Posted on June 8, 2020

I’m Linda Reinstein, the cofounder of the Asbestos Disease Awareness Organization (ADAO) and a mesothelioma widow. ADAO, an independent nonprofit, is the only national organization dedicated to preventing asbestos exposure and eliminating all asbestos-caused diseases. Once again, I want to voice ADAO’s deep concern about the Draft Risk Evaluation for Asbestos.

Mike and Rep. Tonko. Photo by Earl Dotter

In keeping with ADAO’s tradition, I would like to dedicate my oral remarks to Mike Mattmuller who recently died from preventable mesothelioma just days after his 38th birthday. Mike leaves behind a young wife and a 3-year old daughter.

The facts are irrefutable. Each year, nearly 40,000 Americans die from preventable asbestos-related diseases. Leading health authorities have agreed for years that asbestos is a human carcinogen and there is no safe level of exposure. Nearly 70 countries have banned asbestos, yet our government has failed time and time again to ban this known carcinogen. 

EPA tried to ban asbestos in 1989, but industry won. The Fifth Circuit Court of Appeals overturned the ban. Since 1989, we have consumed nearly 400,000 metric tons of asbestos and buried one million Americans. 

Asbestos became the poster child for the need to reform the Toxic Substances Control Act (TSCA) of 1976. In 2916, we had hoped that the Lautenburg Chemical Safety Act would bring about the rapid elimination of asbestos. However, EPA’s inaction has been dangerously disappointing. We aren’t alone in our concern: EPA’s own scientists and civil servants have expressed deep concerns with the agency’s weak approach to asbestos in internal documents shared with ADAO and reported in the New York Times.

The chlor-alkali industry is the primary importer and user of this deadly carcinogen. According to the EPA, three corporations, Olin, Occidental Chemical, and Westlake, own a total of 15 chlor-alkali plants that use asbestos diaphragms to produce industrial chlorine and caustic soda. These corporations continue to rely on asbestos for their production, even though safer alternatives are available.  There are numerous pathways of exposure that put Americans at risk outside of the plants that are not being evaluated in the draft risk evaluation.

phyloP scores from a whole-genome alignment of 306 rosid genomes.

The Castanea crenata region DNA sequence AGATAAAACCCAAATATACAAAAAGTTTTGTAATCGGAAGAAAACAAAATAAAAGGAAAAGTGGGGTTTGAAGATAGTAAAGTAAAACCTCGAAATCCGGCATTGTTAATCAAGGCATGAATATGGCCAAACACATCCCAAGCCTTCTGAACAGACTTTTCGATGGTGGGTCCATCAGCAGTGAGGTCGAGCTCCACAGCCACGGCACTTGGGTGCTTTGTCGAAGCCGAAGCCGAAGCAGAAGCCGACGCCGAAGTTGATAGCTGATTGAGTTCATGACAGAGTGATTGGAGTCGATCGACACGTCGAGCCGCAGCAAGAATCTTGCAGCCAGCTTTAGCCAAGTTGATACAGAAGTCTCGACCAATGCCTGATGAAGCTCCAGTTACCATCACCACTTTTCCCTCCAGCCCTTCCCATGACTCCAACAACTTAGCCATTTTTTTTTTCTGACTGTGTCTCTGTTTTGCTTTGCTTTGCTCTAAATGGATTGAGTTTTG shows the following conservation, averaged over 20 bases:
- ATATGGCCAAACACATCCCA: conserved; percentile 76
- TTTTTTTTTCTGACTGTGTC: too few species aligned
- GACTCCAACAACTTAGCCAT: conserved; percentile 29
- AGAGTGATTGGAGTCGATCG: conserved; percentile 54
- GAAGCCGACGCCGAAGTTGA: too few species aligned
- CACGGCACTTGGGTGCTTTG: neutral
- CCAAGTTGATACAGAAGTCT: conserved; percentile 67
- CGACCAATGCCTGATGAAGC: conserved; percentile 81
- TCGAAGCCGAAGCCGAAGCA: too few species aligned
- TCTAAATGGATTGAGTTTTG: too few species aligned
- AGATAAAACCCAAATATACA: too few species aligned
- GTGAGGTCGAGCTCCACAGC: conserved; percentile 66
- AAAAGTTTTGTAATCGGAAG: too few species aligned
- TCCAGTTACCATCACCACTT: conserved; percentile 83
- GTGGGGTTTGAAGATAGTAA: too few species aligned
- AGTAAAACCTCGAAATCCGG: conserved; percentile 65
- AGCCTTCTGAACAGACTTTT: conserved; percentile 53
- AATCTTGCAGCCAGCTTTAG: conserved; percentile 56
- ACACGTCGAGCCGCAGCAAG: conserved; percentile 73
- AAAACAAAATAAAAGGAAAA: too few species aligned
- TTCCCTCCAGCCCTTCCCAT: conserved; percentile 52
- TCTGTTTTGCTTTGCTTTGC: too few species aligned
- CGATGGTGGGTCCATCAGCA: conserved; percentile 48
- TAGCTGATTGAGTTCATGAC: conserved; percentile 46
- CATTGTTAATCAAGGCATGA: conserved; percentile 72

The draft risk evaluation is the first comprehensive assessment of asbestos risks in over 30 years. We are depending on the Science Advisory Committee on Chemicals (SACC) to provide the honest and hard-hitting feedback that EPA needs in order to do its job correctly and fully examine the impact of this deadly chemical.

As the EPA evaluation shows, current uses of asbestos may expose over 1.5 million workers and up to 32 million consumers. But even that doesn’t fully reflect the threat this chemical poses to public health. ADAO and numerous stakeholders have filed extensive comments on the draft evaluation including 14 Attorneys General; American Public Health Association; Safer Chemicals, Healthy Families; and, AFL-CIO, but I will summarize our major concerns re: the draft evaluation:  

  1. Excludes legacy asbestos despite a ruling from the Ninth Circuit Court of Appeals last year stating that EPA is obligated to evaluate these risks.
  2. Only evaluates the risk of chrysotile and fails to consider the other five amphibole fibers: crocidolite, amosite, anthophyllite, tremolite, and actinolite asbestos. 
  3. Only evaluates the risks of lung cancer and mesothelioma and excludes other asbestos-caused cancers such as ovarian and laryngeal, as well as asbestosis and other pleural diseases 
  4. Fails to examine the risks of talc-based industrial and consumer products contaminated with asbestos such as crayons, toys and paint.
  5. Excludes the dangerous Libby Amphibole which can be found in 15 – 30 million US homes as attic insulation.  

As you will see there is broad agreement that the draft evaluation contains numerous exclusions that result in a dangerously incomplete picture of asbestos risks. Americans deserve more from the EPA’s evaluation — or  this will be just another attempt to regulate a deadly carcinogen without success and the EPA will have failed again. 

Together, lets make change happen.

Linda Reinstein
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